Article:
One of the VERY MOST IMPORTANT things that I can tell you is to always pre-heat your splits before putting them in the FB. I lay 3-4 splits on top of my FB and when I add a couple, I put a couple more on top. Pre-heating your splits is IMPORTANT because they will ignite very quickly. This will help to hold the heat and prevent heat drops. In igniting quickly, they will not smolder and put off thick white smoke. They will begin to burn hot as soon as you put them in and promote TBS. If you don't have a flat top plate on your FB, just balance the splits on top. You may be able to take some thin metal and make a saddle for the top of your FB to help hold the splits.

    Good luck with this. I don't know wha size your smoker is but a good small smoker is the Old Country Wrangler at Academy Sports in the $500 range. If you can get your budget to the $1,000 range, the very best thing out there is a Bell Fab. Contact Craig Bell at: [email protected]. He is a great guy and will make you a custom smoker to your personal specifications and wants. It is excellent quality material and fabrication.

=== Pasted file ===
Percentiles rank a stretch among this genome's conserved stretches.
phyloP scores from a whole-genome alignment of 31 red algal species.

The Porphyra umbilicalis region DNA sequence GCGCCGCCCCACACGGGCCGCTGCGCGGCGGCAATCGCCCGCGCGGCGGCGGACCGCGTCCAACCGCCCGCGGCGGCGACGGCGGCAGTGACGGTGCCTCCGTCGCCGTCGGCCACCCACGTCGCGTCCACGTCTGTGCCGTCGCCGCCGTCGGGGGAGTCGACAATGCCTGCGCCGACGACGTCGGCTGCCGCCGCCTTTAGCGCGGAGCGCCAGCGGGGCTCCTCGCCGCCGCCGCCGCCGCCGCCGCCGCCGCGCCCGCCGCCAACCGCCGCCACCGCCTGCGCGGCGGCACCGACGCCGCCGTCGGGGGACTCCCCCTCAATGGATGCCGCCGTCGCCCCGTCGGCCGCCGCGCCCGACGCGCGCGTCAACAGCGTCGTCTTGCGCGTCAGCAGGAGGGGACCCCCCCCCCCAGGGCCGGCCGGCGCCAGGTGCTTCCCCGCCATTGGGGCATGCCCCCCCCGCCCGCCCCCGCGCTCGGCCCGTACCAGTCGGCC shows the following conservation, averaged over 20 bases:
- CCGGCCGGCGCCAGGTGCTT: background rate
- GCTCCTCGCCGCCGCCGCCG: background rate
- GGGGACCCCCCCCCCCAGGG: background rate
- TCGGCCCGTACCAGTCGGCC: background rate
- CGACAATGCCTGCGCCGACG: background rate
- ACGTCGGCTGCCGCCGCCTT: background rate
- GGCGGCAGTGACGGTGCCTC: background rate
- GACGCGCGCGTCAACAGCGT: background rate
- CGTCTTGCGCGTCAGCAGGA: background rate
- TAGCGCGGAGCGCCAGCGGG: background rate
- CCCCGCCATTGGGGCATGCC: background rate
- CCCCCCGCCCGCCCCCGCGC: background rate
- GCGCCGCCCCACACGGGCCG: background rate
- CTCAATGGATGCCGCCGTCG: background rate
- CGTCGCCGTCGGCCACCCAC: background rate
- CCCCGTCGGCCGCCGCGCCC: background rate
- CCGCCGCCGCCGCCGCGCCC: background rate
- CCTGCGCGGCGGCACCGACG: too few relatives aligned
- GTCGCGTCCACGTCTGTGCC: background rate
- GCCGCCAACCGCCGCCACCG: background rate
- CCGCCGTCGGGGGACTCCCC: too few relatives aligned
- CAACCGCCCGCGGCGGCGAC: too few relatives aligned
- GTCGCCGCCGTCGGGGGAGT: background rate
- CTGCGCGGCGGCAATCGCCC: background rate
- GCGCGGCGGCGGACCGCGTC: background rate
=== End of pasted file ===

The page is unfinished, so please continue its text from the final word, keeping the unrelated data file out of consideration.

5. joe black, thanks a lot for your help. i will try the lump/briqt system. i checked out the old country wrangler and i liked it . compact, well built. may be my next smoker
  6. Hi all,

    I took your advice on practicing before going for a brisket and smoked two chuckies last weekend. I was pretty happy with the results. It was fun. Used lump charcoal and hickory chunks. A lot easier than using briquetes. Less ash, more room in firebox, good airflow. I mixed in chips with unlit lump and dump it in the fire every hour, and was able to keep a decent temperature range. When they hit 160 IT I wrapped them in foil and cooked them until they hit 203 (see pics).

    One issue that I had was that when I added wood chunks (every 1/2 hr) I got big flames and temperature spikes. Also, once the chunks were burned I couldnt see any smoke.

    So, questions:

    How can I  prevent temp spikes when adding wood chunks? Should I wrap them in foil? Would I still get "blue smoke"?

    Should I be looking for continuous smoke the whole time? Shohould I decrease the amount of lump and add more wood?